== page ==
Doctors says this new procedure could save the lives of more than 30 per cent heart transplant patients by increasing supply of suitable donors
There's a saying that day by day nothing changes, but when you look back, everything is different," says Ramakanta Panda, cardiovascular thoracic surgeon and head of Mumbai's Asian Heart Institute, or AHI.
"Scientific advances often follow the same pattern." It isn't everyday that Panda launches into such musings, it has taken a rare medical breakthrough to bring out the philosopher in him. Last week, a team of surgeons at Sydney's St Vincent's Hospital managed to transplant "dead" hearts into patients for the first time in medical history. This landmark feat was achieved after two decades of research and four years of intensive groundwork.
So what does this mean for the medical community and heart patients across the world? "What it has done is increase the donor pool," says Kewal Krishan, senior consultant (cardiac surgery), MaxSuperSpecialtyHospital in Saket, New Delhi. There was a severe shortage of donor hearts world over as these had to be obtained from brain dead patients while the organ was still beating or "in circulation".
According to the team, this new procedure could save the lives of more than 30 per cent heart transplant patients by increasing supply of suitable donors. "It was considered safe to use liver, kidney and other solid organs after cardiac death but not the heart. The heart was considered less likely to revive," says Krishan.
At St Vincent's they took three hearts that had stopped circulation for 20 minutes. According to the latest news report in The Guardian, two patients who received the transplant have recovered well, while the last patient to have received the heart is under observation.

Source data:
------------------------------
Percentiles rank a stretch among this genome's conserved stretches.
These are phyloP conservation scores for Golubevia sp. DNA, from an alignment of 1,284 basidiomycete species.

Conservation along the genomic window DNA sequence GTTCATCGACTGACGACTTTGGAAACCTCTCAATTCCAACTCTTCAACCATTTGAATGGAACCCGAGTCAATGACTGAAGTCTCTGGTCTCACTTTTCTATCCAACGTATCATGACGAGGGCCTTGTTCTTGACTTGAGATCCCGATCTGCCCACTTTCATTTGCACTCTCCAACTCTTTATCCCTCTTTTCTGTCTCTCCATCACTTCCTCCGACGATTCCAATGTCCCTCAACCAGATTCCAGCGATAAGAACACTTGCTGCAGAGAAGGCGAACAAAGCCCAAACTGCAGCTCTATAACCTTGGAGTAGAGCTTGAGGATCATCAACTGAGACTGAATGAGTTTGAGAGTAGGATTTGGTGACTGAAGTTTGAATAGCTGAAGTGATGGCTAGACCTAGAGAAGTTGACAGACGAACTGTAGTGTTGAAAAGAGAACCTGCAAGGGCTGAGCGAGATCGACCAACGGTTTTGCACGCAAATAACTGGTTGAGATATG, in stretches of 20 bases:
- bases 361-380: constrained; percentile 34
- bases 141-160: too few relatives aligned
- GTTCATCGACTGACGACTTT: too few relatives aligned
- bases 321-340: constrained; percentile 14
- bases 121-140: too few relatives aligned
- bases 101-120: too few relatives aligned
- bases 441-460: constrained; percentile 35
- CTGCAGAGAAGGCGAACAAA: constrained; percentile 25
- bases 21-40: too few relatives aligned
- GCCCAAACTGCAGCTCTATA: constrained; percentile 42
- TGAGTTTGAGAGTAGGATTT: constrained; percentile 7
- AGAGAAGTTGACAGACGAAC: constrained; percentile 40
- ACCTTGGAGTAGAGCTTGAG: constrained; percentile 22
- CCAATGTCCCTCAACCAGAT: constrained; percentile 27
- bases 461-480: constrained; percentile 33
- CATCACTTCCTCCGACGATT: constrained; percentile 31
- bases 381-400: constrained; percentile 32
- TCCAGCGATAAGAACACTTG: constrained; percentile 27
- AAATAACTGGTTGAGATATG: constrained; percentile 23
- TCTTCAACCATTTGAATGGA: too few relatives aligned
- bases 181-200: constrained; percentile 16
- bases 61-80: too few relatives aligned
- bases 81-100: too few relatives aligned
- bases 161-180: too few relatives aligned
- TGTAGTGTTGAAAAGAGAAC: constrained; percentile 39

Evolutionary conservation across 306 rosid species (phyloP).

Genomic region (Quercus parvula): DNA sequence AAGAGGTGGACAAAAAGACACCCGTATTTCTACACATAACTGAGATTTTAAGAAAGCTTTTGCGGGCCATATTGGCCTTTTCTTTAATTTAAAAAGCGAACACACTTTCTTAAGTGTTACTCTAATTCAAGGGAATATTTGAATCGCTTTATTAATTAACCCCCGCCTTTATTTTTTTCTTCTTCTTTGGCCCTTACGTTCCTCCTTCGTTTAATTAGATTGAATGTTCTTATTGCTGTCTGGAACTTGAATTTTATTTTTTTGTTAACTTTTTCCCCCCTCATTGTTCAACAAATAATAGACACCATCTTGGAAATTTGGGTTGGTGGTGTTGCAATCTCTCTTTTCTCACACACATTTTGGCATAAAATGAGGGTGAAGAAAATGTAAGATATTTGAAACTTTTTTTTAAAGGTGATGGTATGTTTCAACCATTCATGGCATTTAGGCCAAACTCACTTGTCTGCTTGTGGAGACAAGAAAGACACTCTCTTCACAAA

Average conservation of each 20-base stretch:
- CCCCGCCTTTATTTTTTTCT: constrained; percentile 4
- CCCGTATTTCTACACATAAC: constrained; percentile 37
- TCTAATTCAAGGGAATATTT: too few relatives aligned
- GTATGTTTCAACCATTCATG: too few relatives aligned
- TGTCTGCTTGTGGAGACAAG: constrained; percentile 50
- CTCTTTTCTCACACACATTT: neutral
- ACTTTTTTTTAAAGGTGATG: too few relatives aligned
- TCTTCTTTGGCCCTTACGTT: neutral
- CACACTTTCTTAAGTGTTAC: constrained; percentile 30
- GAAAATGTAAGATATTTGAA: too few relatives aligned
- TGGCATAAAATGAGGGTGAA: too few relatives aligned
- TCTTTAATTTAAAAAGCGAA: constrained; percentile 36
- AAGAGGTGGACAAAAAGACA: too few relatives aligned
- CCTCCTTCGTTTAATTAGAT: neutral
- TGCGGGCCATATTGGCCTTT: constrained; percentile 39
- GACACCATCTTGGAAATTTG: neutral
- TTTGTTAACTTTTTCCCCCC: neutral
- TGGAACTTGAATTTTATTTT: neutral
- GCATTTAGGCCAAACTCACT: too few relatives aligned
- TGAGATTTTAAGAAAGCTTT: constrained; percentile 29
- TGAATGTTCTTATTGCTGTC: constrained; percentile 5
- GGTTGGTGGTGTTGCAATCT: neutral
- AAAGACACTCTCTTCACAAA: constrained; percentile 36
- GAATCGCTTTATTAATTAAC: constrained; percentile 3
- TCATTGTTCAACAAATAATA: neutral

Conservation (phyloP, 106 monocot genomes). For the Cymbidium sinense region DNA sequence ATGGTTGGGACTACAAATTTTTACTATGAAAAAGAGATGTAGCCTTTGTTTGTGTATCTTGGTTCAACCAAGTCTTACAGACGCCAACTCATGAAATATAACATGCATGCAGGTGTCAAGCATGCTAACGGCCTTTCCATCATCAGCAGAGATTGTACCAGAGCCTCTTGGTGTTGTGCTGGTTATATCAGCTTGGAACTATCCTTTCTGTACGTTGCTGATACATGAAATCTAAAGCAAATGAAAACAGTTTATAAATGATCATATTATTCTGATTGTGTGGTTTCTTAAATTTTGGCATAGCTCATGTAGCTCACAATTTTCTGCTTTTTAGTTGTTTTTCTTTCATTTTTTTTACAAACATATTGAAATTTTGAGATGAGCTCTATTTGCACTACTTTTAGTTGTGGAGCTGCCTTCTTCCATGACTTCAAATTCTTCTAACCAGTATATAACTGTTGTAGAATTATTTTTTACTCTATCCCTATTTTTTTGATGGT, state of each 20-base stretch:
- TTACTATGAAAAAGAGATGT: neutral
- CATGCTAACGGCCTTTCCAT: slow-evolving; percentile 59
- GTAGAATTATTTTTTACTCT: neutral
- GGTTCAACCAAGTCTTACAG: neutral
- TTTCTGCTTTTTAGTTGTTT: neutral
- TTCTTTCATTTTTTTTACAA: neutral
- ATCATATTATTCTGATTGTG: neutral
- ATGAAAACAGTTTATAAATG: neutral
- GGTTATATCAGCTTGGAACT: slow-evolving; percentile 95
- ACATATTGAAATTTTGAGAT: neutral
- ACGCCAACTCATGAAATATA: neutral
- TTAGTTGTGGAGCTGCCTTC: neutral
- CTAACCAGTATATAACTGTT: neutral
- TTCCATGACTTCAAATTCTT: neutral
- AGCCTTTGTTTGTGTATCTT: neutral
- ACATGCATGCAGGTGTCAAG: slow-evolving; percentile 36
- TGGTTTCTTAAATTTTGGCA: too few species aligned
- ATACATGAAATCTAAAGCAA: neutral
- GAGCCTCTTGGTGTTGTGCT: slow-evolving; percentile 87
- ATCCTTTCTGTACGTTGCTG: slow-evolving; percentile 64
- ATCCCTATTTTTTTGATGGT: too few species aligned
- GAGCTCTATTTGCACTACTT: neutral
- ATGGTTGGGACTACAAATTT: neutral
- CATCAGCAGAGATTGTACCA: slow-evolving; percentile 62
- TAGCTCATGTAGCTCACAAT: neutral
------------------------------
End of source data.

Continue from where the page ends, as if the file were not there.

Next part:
"A major problem that transplant teams across the world have faced is the short time limit for the entire process - a mere four hours right from taking out the heart from a brain dead person's body, putting it on ice, transporting it to the recipient's hospital and then performing the procedure," says Julius Punnen, senior consultant and cardiac surgeon at Bangalore's Narayana Health, founded by Devi Prasad Shetty.
However, thanks to the "heart in a box" machine and preservation solution developed jointly by St Vincent's and the Victor Chang Cardiac Research Institute, hearts can now be connected to a sterile circuit where they are kept beating and warm till they reach the recipient's hospital. "The heart can then be used over the next six hours," says Panda, who led the AHI team that operated on Prime Minister Manmohan Singh in 2009.
The machine used by St Vincent's is still in the experimental stage and is not commercially available. "It has reduced the time required to harvest organs.
Also, till now, one needed a large team of specialists to certify if the person was brain dead or not. But a circulatory death can be certified by any doctor, thus allowing the team to save up on time," says Punnen, who incidentally trained under cardiologist and unit director Peter MacDonald at St Vincent's in 2001-02.
Now doctors can test the "dead" heart on the patient and if it doesn't work then they can look for other donors. So, it prevents the doctor from "wasting away" two lives - that of the brain dead patient and of the heart recipient.
But, critics maintain that reviving a heart that has stopped circulation for merely 20 minutes is still not so big a deal. "The theory is that the heart can be restored within 20 minutes of death. If within that time you put it in solution and revive it, it will work.
So, I am not sure if this feat scores all that much on technology and innovation but, yes, it has extended the time available to doctors to preserve and transplant the heart," says Panda. Also, doctors like Krishan suggest a "wait-and-watch" approach to see if this procedure can be replicated successfully. "After four years of intensive research, they succeeded only in three cases, so one needs to wait for more success stories," he says.
Moreover, doctors believe that there is a need to first establish the basic transplant programme in India and then move ahead. "While the world over there is shortage of donor organs, in India we waste a lot of donor hearts. Sometimes the donor heart is available but a recipient isn't," says Punnen.
The cost of the surgery and aftercare act as deterrent to some. "In the UK and Australia, a lot of such procedures are done at the government's expense. St Vincent's too is a government-funded hospital. But in India, neither the government nor insurance will fund a transplant. Added to the cost of the procedure is the aftercare so that the body doesn't reject the heart -- this amounts to Rs 15,000 to 20,000 per month. So, one has to establish these programmes first," he says.